In this installment in our series of profiles of American Booksellers Association Board members, Bookselling This Week talks to Valerie Koehler, the owner of Blue Willow Bookshop in Houston, Texas. Koehler is in her second three-year term as a Board director.
Bookselling This Week: Please tell us about your early experiences with reading and books.
Valerie Koehler: I’m told that when I was two I was perfectly content to sit with an open book and “pretend” I was reading. I was an early reader, and from the beginning it became a way to escape into another world. With a large, boisterous family, I really needed time to myself. Our mother would take us to the library (where a very stern librarian was never happy when six kids showed up!) and let us check out as many books as we wanted, and any book that we wanted.
BTW: How did you begin as a bookseller, and how long after starting in bookselling did you begin to feel that you had found a special vocation?
VK: When my husband and I moved our family back to Houston in 1995, we moved into the neighborhood where the bookshop is located. The store, then called Musabelle’s Books, was in existence since 1973. My kids were both in school and I had been considering starting a business that would combine my loves and my strengths. I knew I wanted to be in sales and I love to read and talk about books. I went to the bookshop and volunteered to work there for free. It quickly became painfully obvious that the shop should have gone under at least six years before. The owner was a very kind and knowledgeable book lover, but the business end was not her strength. After a number of months, she offered to sell the shop to me. We borrowed a little bit of money and went bare bones at first.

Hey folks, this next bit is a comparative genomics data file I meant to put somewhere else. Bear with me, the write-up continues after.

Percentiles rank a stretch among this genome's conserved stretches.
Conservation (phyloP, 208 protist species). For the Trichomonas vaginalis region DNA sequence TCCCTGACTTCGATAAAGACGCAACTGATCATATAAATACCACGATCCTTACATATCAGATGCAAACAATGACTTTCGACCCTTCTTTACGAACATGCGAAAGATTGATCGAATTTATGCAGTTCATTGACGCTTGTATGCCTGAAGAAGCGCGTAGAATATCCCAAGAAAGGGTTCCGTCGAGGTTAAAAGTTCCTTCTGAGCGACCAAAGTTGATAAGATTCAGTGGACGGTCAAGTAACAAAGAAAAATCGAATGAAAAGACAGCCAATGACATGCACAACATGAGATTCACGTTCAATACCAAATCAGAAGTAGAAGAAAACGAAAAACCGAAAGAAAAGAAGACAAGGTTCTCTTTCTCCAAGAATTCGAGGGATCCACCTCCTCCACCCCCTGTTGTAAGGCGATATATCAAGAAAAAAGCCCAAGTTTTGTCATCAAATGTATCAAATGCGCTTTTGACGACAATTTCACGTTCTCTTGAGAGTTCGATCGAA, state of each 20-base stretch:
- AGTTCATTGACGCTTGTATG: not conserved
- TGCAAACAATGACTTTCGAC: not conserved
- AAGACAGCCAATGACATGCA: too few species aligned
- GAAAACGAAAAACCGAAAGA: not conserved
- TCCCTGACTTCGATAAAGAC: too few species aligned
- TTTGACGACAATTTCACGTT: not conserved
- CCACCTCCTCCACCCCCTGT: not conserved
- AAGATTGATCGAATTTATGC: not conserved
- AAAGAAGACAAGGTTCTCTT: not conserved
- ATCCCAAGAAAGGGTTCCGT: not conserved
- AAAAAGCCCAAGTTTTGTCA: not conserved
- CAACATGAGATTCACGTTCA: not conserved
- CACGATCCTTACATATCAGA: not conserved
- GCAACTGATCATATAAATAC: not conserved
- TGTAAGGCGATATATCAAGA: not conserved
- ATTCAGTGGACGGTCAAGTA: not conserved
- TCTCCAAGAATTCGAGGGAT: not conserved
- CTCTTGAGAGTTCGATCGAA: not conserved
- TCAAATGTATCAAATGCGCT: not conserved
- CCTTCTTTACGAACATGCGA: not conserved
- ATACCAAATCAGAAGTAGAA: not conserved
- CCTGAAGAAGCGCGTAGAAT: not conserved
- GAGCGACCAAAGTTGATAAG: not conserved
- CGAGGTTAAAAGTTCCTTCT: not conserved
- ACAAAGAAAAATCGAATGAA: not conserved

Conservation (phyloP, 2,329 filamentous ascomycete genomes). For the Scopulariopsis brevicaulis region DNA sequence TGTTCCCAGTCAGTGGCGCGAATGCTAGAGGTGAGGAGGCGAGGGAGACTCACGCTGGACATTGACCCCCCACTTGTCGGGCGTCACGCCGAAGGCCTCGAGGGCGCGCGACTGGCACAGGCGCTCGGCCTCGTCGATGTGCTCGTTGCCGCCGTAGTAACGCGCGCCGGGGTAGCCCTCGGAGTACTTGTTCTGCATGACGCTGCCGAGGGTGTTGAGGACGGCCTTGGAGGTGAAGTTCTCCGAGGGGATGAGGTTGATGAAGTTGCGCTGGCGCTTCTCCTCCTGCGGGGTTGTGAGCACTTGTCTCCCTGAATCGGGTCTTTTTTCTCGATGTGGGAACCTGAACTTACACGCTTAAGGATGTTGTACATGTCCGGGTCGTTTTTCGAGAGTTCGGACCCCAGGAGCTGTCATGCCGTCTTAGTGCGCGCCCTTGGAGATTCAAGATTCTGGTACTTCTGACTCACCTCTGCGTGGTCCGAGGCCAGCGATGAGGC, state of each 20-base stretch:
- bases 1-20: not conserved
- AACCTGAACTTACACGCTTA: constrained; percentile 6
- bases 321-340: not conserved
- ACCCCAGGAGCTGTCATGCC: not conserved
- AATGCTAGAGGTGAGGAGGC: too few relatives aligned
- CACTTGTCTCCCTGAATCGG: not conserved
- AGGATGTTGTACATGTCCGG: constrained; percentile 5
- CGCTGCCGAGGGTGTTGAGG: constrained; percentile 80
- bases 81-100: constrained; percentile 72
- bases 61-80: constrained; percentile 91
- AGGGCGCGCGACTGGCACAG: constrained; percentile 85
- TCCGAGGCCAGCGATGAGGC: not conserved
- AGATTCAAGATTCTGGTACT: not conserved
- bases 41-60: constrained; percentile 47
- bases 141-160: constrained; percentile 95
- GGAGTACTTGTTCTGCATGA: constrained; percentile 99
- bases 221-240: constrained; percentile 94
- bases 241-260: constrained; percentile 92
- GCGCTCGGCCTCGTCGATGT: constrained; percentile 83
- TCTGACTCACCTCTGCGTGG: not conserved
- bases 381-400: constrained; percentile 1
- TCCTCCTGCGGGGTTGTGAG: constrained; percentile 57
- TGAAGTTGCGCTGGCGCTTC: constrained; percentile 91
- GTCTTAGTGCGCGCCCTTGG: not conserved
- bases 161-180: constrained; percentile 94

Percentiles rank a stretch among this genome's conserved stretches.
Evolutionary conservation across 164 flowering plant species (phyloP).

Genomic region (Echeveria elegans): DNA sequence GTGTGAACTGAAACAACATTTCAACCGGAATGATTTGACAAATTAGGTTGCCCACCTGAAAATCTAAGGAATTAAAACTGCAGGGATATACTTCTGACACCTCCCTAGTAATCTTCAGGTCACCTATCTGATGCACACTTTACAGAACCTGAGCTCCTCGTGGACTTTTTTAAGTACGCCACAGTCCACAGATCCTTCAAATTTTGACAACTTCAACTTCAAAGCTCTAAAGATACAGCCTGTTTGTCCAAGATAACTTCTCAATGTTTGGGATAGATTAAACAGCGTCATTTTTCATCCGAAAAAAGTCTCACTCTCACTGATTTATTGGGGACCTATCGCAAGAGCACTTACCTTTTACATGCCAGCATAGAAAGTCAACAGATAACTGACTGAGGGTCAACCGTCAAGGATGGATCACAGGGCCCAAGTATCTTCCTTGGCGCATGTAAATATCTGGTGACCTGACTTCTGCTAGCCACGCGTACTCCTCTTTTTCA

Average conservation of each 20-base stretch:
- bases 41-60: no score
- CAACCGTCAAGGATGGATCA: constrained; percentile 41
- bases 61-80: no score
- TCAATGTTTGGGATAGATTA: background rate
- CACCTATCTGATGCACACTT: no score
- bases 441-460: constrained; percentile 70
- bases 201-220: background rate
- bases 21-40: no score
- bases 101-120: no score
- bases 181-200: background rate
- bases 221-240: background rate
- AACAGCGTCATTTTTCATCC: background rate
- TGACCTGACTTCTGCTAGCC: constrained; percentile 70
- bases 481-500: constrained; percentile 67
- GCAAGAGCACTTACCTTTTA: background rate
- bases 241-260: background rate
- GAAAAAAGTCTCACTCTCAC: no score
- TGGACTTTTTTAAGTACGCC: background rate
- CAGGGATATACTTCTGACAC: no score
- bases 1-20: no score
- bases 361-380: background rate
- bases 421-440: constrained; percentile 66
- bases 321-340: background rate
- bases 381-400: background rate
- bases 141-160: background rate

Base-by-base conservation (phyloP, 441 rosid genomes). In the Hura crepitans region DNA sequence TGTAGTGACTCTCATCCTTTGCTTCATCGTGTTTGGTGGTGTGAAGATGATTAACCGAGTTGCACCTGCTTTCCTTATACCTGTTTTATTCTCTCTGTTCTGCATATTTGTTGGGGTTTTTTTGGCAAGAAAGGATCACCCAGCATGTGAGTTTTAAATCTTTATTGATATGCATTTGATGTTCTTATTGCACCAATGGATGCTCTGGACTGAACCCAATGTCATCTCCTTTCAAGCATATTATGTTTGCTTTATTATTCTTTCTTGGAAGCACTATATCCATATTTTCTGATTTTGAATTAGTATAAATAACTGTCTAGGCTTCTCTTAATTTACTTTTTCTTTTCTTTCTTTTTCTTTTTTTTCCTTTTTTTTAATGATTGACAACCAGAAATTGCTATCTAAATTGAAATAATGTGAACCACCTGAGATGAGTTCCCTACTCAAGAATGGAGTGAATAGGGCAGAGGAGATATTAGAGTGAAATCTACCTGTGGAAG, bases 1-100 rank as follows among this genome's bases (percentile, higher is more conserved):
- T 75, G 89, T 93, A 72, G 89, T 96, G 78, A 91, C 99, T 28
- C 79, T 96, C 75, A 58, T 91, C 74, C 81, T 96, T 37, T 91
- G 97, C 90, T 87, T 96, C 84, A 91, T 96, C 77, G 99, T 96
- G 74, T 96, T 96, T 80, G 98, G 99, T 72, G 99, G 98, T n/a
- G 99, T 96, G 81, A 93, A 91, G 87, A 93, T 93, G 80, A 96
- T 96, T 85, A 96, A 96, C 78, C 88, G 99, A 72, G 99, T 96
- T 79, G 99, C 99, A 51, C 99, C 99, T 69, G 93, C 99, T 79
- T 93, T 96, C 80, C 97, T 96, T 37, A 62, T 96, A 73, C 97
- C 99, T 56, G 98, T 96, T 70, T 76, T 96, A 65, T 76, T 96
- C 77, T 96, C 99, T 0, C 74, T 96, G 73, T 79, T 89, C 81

BTW: When did you first become a member of ABA? What motivated you to join?
VK: I joined ABA immediately after I bought the shop. My father was a grocer for a number of years and he stressed the importance of trade associations, as he was the president of his for a time.
BTW: What do you think are some of the most important changes in bookselling since you bought your store?
VK: When I bought the shop, Amazon was just getting started. We didn’t have a computer or any kind of POS. There were always stacks of catalogs to look through and file! Above The Treeline and Edelweiss has significantly changed our inventory management. Having to compete against Amazon has made us stronger by focusing us on what we do best — curation, customer service, and a smile. We also figured out that we didn’t need the whole pie — just our part — to be profitable and happy.
BTW: What are your key goals as an ABA Board member for fostering the book industry, and bookselling in particular?
VK: My key goals are: 1. Be a good steward of the ABA’s resources. 2. Represent all the membership, especially the small shops. 3. Try to bring the education home to all bookstores through technology. 4. Increase interactions with publishers to further the understanding of the critical role that indie bookstores play.
BTW: What are you reading now?
VK: I’m reading Tuesday Nights in 1980 by Molly Prentiss and Kill the Boy Band by Goldy Moldavsky (both are Indies Introduce titles!) and listening to Lady Bird & Lyndon: The Hidden Story of a Marriage That Made a President by Betty Boyd Caroli.
BTW: You get a day to walk through any city, town, or landscape with any one writer. What writer and what place?
VK: A walk on the beach with Bill Bryson. He is so smart and funny.